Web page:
DE: Yeah, there is a time they came up to Seattle, they went with me 2 years ago to the All-Star derby, the Homerun derby, when I threw to Albert Pujols. Albert took my whole family to Cincinnati. (Dino also threw to Vladimir Guerrero in the 2007 HR derby in San Francisco, which Guerrero won.)
JW: What does an average day look like for you during the season, what time do you arrive at the park and what are you working on before the game?
DE: Well, I’m usually at the ballpark by 12:30 everyday for a home game (that starts at 7pm). I’m setting up, doing my pregame stuff with the lineup that Mike (Scioscia) and I do. Mike gets in usually at 12:30/1:00 everyday too. Mike and I sit down, he gives me the lineup, then I go ahead and do it on the computer and post it. I get the other team the lineup card, pregame batting practice, any early work that is part of my duties, making sure the players know what is going on for the day.
JW: That’s a pretty full day.
DE: Oh yeah. It goes by fast. When you love doing something there’s never the ‘oh man, I’ve been here too long’. That never crosses my mind. When the day is over, I’m on my way home at 11 or 11:30. I get to bed and get to take my boys to school and then it all starts the next day.
JW: A few years ago, after a weekend day game, I saw you with your family at Baker’s (a local fast food franchise), but I didn’t say anything to you so you could enjoy time with them.
DE: (laughs) My boys love that place. I’m eating more healthy now, to tell you the truth, coming from Barstow, born and raised in Barstow, Del Taco is where it all started. Bakers for me is probably the closest to Del Taco with the burritos and tacos, they remind me of Del Taco.
JW: You appear to keep yourself in excellent shape, do you work out regularly?
DE: Every day since 1992 when I became a player-coach I was introduced to running, long distance, by one of our coaches in A ball, Glenn “Goose” Gregson, who works for the Boston Red Sox, told me ‘come on, let’s go run a mile today’. And I said, ‘are you kidding me? I hate running.’ As a player, you have to do all your sprints, base-running, and all that. I said, ‘no way would I ever get into running.’ He took me out for a mile run and since then I’ve been running 4-6-10-15 miles every day of my life, 7 days a week. I fell in love with running. I run every day now, but I’ve calmed it down. I run 4-4 1/2 miles per day. It’s the first thing I do every morning, get up and run, always in the gym on the treadmill. It’s been good for my back and knees, no injuries.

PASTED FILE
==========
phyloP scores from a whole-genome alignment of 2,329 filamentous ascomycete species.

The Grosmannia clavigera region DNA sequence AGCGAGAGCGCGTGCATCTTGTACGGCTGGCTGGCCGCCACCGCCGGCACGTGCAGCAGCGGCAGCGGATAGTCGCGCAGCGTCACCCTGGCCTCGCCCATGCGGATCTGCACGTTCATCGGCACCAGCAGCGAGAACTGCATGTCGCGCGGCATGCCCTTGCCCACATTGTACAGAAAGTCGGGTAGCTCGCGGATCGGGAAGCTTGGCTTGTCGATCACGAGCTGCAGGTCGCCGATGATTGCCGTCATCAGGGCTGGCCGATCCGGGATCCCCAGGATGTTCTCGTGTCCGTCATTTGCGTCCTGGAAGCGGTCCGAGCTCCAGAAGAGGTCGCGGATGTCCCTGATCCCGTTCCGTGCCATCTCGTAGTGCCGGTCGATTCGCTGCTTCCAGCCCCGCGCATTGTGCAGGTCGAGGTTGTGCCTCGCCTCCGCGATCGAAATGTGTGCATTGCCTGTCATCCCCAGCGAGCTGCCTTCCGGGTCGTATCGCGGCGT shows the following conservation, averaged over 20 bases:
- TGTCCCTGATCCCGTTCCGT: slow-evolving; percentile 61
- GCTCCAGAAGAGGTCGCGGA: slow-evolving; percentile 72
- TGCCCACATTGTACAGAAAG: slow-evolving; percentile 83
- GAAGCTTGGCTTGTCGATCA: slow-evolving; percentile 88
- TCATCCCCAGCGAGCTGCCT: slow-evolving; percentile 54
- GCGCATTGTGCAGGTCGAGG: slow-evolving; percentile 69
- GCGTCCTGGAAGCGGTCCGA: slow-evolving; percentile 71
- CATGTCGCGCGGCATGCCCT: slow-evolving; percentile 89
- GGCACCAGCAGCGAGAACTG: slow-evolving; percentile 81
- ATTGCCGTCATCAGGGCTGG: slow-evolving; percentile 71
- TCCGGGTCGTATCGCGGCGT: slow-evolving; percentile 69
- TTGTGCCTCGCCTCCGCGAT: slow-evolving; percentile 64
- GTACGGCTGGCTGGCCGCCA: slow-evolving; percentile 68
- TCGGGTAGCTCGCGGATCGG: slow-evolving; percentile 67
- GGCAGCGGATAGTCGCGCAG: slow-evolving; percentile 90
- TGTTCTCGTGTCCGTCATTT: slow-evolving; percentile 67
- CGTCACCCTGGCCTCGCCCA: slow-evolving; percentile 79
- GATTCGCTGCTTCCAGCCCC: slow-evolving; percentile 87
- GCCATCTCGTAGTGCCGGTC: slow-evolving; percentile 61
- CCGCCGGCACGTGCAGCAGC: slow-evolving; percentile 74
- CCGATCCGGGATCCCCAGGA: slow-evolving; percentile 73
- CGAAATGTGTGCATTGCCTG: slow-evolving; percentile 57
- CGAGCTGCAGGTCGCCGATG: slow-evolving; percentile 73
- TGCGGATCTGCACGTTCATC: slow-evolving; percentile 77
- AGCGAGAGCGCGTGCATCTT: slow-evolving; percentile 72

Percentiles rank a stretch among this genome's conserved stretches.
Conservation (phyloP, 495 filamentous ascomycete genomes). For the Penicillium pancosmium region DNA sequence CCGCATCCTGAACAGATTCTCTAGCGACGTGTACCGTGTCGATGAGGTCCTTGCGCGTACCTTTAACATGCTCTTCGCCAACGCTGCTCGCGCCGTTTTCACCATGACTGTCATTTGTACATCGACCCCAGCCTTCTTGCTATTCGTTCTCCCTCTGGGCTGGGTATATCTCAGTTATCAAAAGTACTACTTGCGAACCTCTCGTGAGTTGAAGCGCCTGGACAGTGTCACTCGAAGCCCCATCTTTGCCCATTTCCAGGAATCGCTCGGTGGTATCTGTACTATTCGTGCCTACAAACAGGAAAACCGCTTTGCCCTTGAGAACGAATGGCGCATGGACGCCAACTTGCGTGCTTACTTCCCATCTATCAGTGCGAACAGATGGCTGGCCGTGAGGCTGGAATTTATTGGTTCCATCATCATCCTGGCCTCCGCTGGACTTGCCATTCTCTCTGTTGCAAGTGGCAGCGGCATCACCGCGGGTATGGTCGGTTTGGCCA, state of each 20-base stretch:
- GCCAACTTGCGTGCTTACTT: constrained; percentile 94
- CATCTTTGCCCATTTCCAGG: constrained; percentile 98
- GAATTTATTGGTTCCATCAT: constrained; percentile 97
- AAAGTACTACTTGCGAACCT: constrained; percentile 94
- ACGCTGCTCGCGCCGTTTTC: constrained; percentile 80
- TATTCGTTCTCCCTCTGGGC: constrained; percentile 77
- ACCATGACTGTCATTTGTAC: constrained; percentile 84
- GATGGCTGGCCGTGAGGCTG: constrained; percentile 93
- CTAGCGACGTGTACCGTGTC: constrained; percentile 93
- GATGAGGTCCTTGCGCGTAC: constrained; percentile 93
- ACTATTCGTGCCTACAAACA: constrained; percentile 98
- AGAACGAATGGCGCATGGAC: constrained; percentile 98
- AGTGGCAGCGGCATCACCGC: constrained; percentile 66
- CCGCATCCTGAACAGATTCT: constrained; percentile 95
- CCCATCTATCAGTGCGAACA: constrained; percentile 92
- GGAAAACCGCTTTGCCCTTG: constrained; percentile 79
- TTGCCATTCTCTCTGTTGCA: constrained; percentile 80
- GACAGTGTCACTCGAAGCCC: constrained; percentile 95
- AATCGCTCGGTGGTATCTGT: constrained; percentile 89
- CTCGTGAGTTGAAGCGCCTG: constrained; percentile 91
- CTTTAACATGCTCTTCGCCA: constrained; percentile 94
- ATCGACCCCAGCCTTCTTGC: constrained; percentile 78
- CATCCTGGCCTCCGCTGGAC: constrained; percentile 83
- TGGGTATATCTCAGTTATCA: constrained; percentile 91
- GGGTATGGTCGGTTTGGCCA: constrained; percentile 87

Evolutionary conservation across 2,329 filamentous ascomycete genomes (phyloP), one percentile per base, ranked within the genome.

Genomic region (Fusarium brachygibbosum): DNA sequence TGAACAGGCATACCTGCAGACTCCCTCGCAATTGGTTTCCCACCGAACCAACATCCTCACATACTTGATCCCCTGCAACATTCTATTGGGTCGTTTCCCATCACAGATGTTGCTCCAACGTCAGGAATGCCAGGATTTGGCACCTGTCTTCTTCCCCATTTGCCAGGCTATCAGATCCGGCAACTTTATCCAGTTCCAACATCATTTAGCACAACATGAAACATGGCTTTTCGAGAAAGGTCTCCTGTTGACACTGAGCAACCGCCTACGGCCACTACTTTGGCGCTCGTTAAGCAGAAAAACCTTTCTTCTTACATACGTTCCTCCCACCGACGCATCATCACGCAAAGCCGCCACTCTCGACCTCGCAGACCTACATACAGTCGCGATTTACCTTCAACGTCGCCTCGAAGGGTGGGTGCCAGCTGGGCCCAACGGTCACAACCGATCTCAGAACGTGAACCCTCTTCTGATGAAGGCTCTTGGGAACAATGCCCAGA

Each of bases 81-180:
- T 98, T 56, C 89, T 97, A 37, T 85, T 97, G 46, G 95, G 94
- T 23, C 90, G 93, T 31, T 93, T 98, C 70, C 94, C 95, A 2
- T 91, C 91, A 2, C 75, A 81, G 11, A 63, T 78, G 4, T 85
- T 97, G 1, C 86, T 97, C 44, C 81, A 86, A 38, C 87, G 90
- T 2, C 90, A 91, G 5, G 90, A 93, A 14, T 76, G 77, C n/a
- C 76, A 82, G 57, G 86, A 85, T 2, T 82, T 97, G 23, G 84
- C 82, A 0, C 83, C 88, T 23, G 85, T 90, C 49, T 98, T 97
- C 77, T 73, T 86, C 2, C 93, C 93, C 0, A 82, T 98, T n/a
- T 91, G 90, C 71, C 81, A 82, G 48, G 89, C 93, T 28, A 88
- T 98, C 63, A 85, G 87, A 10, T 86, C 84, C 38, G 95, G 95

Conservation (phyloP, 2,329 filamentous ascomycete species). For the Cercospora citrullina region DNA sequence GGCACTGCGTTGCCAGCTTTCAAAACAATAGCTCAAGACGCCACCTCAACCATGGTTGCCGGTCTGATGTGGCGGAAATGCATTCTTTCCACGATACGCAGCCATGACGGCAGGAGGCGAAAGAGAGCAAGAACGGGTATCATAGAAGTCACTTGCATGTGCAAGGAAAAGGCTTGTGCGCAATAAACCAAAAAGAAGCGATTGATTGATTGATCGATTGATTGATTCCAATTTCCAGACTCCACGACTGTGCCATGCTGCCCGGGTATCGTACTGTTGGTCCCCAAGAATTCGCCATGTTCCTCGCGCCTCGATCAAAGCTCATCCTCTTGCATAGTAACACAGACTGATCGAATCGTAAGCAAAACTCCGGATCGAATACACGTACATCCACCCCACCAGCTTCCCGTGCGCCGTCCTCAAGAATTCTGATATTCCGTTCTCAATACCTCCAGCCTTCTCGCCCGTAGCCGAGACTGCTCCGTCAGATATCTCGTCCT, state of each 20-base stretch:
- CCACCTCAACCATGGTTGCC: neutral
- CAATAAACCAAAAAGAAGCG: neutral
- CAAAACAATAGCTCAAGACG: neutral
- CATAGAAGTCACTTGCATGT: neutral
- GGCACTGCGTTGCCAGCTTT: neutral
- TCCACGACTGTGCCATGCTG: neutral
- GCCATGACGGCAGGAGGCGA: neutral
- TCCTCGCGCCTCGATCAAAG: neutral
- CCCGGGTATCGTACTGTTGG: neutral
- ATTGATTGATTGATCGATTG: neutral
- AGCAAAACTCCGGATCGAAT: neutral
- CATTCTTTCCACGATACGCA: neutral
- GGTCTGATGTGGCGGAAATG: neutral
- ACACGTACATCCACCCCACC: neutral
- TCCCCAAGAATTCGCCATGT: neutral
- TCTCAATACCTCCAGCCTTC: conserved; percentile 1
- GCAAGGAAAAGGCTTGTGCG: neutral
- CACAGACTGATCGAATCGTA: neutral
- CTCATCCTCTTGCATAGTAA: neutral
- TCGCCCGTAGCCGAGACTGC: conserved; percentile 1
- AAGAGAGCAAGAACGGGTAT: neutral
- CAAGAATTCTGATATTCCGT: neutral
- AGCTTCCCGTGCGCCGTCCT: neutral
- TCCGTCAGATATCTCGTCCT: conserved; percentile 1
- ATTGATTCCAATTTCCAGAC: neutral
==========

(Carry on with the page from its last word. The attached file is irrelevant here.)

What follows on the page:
JW: Perhaps you could run a marathon someday?
DE: I’ve always wanted to do that, but the time and I am always busy, so I haven’t had the chance to do it.
Just like a baseball season, Dino’s career is like a marathon. Focusing on each day, game, and season while setting an ultimate goal is how Dino approaches life. His next goal is in sight, he just has to keep running.
I promised Dino that my interview would be less than 10 minutes, so I ended the conversation by thanking him for his time and wishing him well for the upcoming season. After ending the call, I saw that it lasted just shy of 9 minutes, so I kept to my word. I have a new appreciation for Dino Ebel and other coaches who invest a lot of time and energy into helping their teams succeed. I also enjoyed seeing the human side of someone in baseball. Dino appears to excel at doing both, he is committed to the Angel organization and devoted to his family.
Ranger manager Jeff Banister had one hit in his lone plate appearance in the majors in 1991. That same year, Dino Ebel had his lone plate appearance at the highest level he reached, AAA, and was hit by a pitch. He later scored and may someday follow in Banister’s footsteps by becoming a MLB manager after a successful career as a coach and reaching base once in a single plate appearance at the highest level attained.
It is interesting to discover commonalities with people when you do a little digging. First, Dino and I both love to shop at Costco, especially when it isn’t busy, although he probably hopes to avoid me there. We both enjoy the classic Del Taco in Barstow, which is a popular stop for travelers between Las Vegas and Southern California. Dino was part of the Dodger organization during the two seasons I was employed with the team, albeit in totally different capacities. His birthday is the day before mine. He is family man with 3 kids and loves the game of baseball, just as I do. Now if I could only acquire the love of running and healthy eating.